When people talk about solar panels, some talk about “Thin Film” and “Silicon.” Is there a big difference?
Rachel in Redondo
Yes, indeed, there are several differences between Thin Film panels (below) and Silicon based panels (pictured left).
- Their technology is based on silicon, similar to computer chips. Silicon prices can go up and down. Right now, in 2009, it’s down, so silicon (a derivative of sand; yup, sand) is cheap right now.
- These are the most common type of solar panels.
- They’re the most efficient. In other words, they convert more sunlight into electricity than Thin Film panels do.
- They’re more expensive on a per panel basis, but not necessarily on a per watt (power produced) basis.
- They are inflexible and only come in solar panel form, although not necessarily as a rectangle shape. These are most common, however.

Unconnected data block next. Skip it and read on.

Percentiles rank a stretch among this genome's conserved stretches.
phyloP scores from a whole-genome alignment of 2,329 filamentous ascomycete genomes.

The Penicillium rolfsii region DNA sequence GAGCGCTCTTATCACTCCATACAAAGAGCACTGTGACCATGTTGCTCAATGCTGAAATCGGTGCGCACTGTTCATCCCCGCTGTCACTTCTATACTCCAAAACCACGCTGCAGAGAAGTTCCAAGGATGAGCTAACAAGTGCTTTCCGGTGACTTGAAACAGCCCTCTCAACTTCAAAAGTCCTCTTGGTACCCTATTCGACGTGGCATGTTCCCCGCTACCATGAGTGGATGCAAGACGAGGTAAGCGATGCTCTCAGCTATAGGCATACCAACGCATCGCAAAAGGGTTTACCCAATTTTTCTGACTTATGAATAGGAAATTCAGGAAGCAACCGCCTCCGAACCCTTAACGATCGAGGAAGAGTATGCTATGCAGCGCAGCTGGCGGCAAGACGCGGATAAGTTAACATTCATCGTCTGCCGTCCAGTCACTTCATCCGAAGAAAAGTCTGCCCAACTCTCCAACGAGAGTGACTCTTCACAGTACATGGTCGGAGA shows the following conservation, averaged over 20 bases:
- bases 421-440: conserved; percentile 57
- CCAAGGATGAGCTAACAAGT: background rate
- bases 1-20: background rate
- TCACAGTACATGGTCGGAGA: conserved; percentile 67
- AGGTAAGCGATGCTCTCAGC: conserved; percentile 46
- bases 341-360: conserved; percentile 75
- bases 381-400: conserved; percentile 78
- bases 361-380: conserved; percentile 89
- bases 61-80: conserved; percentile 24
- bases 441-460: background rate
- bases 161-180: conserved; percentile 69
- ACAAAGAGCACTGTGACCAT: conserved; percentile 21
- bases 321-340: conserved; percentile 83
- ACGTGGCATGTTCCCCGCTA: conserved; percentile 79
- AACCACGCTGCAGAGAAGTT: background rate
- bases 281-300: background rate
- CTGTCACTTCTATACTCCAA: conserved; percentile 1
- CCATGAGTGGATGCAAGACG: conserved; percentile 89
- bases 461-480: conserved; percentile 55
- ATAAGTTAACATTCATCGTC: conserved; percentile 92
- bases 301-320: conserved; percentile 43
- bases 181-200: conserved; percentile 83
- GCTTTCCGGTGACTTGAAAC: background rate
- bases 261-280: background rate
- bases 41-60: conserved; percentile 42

- Thin film is made from different chemicals. Cadmium is one of the common ones, which is a toxic chemical. Thin film manufacturers have addressed this drawback by providing free recycling of panels at the end of their life.
- Because Cadmium is cheap, Thin Film is cheap too. Hooray! But…
- Thin Film is not as efficient as silicon panels. That means you need more panels on your roof to produce the same amount of energy as silicon panels. So, if you have only a little roof space, you’re better off with silicon panels.
- On the other hand, thin film technology is more flexible. “Panels” can look like regular roofing shingles. Some can be installed through a “peel and stick” tin roof system or even sprayed on windows and walls.
- You’ll pay a lot more for Thin Film “shingles” than square panels. Known as “Building-Integrated Photovoltaic” (BIPV) products, it’s meant for people who don’t like the look of solar panels on their roof.